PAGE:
The United Methodist Church’s Standing Committee on Central Conference Matters has launched Generalbod.org—an online resource that makes it easy to review tracked changes to the proposed new General Book of Discipline as a means of offering transparency, and informing and stimulating conversation within the church. Members can now choose to view the content as the proposed final document version or a version with edit notations. The latter highlights revised text and the reasoning behind it to reduce potential questions.
United Methodists are invited to give feedback by emailing StandingCommittee@umcmission.org. Comments will be reviewed by the committee prior to the recommended new General Book being finalized and presented to the 2024 General Conference for approval.
The committee has rearranged, reordered and revised content while also removing redundancies, and fixing inconsistencies and inaccuracies. Their goal is to create a more clearly structured, shorter and easier to understand and translate edition applicable to the entire global church. They aim to alleviate the need for extensive revision and translation work every quadrennium.
Bishop Patrick Streiff, a committee member and resident bishop of the Central and Southern Europe Area, shares that “former generations of Methodists were most successful in missional outreach with a slim Book of Discipline that contained the essentials of what makes up the identity of a connectional [United] Methodist church. It empowered them for contextually adapted mission in societies that were very different from the U.S.”
Since assigned by General Conference in 2012, the committee has painstakingly gone paragraph-by-paragraph to determine what parts of the current Book of Discipline’s Part VI are connectionally essential and applicable worldwide for all United Methodists. They’ve also endeavored to identify what is constitutionally adaptable by central conferences outside the U.S.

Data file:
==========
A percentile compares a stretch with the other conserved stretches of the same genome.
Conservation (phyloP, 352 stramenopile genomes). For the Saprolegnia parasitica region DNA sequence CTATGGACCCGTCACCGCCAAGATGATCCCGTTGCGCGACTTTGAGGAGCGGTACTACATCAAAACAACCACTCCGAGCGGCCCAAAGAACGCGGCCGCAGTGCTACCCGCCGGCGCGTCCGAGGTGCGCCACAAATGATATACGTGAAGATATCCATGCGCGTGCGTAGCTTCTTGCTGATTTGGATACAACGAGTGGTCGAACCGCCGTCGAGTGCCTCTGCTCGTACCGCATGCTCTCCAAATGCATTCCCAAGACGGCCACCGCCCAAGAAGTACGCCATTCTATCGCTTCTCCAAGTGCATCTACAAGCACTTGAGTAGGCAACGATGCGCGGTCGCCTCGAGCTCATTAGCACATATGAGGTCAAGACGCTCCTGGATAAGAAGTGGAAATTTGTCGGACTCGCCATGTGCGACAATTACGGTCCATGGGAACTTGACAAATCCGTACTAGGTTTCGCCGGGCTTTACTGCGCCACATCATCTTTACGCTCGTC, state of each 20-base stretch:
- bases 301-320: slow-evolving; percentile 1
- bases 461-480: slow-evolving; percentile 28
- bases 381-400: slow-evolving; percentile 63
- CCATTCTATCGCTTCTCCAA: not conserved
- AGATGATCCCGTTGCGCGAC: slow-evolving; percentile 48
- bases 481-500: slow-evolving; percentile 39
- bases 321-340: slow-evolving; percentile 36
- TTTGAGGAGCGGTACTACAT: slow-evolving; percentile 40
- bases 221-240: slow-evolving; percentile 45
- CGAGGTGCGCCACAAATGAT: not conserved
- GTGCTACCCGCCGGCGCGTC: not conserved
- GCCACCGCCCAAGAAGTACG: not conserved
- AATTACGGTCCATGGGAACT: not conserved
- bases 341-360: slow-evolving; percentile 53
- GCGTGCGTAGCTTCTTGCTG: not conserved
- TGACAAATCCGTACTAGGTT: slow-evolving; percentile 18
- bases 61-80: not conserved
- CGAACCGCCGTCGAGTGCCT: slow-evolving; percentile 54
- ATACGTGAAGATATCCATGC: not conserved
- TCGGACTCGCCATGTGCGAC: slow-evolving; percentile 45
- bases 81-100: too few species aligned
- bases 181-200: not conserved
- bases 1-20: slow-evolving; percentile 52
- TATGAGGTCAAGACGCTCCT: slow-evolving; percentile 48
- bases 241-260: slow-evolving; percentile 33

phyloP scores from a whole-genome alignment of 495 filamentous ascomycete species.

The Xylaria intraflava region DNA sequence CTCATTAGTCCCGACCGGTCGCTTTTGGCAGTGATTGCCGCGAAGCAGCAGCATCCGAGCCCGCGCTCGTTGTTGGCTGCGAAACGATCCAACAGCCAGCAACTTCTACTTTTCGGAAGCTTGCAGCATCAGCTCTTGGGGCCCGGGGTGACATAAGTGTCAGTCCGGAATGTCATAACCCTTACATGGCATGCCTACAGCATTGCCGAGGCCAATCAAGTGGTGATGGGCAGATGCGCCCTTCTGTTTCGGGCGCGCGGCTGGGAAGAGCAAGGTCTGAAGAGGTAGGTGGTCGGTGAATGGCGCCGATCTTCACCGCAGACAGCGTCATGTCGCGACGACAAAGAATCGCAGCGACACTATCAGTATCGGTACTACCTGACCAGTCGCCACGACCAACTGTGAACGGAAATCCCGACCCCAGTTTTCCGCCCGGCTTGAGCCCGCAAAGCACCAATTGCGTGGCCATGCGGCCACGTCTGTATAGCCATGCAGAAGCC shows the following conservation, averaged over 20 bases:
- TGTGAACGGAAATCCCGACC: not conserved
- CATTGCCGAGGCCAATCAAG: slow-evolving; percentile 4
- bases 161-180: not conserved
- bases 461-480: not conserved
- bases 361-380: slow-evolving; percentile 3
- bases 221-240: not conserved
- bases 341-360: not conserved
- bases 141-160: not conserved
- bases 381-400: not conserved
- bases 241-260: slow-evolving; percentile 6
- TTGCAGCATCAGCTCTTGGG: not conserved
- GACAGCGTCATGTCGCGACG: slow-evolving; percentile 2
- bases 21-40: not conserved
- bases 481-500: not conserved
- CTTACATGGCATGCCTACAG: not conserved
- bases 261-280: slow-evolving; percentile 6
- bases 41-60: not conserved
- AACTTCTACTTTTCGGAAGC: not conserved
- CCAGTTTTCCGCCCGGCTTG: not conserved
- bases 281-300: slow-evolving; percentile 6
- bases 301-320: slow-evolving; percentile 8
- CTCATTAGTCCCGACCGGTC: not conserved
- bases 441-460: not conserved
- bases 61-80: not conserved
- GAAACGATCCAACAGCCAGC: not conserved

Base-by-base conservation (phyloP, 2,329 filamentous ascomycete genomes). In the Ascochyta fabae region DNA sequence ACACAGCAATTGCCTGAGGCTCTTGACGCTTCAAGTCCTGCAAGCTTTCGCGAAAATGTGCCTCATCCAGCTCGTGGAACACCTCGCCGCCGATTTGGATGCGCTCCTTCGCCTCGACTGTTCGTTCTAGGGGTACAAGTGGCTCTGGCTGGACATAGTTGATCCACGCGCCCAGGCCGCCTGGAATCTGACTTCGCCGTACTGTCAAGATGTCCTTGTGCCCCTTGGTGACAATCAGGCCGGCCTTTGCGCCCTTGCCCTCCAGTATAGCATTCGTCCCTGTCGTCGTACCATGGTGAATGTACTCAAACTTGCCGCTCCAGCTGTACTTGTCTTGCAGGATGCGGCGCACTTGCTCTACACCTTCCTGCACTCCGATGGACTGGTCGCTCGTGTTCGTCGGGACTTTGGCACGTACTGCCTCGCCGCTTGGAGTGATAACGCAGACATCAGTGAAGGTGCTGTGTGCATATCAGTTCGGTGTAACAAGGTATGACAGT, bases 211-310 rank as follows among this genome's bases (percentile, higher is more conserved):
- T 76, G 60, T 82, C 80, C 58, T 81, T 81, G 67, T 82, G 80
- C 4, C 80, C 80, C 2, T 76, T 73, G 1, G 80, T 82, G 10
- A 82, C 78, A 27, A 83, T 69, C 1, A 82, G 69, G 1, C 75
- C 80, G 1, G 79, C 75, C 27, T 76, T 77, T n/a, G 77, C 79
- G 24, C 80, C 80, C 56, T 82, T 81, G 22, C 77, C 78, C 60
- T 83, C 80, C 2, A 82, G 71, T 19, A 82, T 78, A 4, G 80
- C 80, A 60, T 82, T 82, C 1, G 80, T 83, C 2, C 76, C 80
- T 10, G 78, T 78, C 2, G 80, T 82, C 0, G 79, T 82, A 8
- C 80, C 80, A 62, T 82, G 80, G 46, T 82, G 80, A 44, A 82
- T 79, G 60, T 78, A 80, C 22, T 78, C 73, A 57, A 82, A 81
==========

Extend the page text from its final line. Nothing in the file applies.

Counsel from the Committee on Faith and Order, the Ministry Study Commission and the Connectional Table has also been sought. Annual conference insights were also welcomed. Initial recommendations were brought before the 2016 General Conference with continued discussions at the committee’s 2019 meeting in Manila. Upon submission for final action in 2024, the team will have spent a nearly 12 years on the important project.
The resource materials for a new Part VI General Organization and Administration are presented in three columns. The first reprints the finalized proposed draft as published in The Advance Edition of the Daily Christian Advocate (ADCA)—the official journal of the General Conference of The United Methodist Church that’s available in English, French, Kiswahili and Portuguese translations. The second includes details on the changes made in comparison to The Book of Discipline 2016. The third adds rationale insights.
Following that structure, a newly proposed Part VII Additional Organization and Administration focuses on previous Part VI portions deemed adaptable. Outside of introductory sentences, it features the original text from the 2016 edition of The Book of Discipline. Future revisions to organizational details fixing local or regional problems and their translation needs would occur in this section.
George Howard, director of connectional and mission engagement at Global Ministries work adds he’s “excited about an emerging slimmer Discipline” as this work “clarifies what is adaptable only by General Conference and acknowledges what is adaptable to be in ministry in contextually different legal, political and social contexts across the globe.”
The Standing Committee on Central Conference Matters is a permanent committee of General Conference composed of 43-members from all Jurisdictions in the US and all Central Conferences outside the US. It serves as a coordinating body that studies the structure and supervision of The United Methodist Church in Africa, Asia and Europe.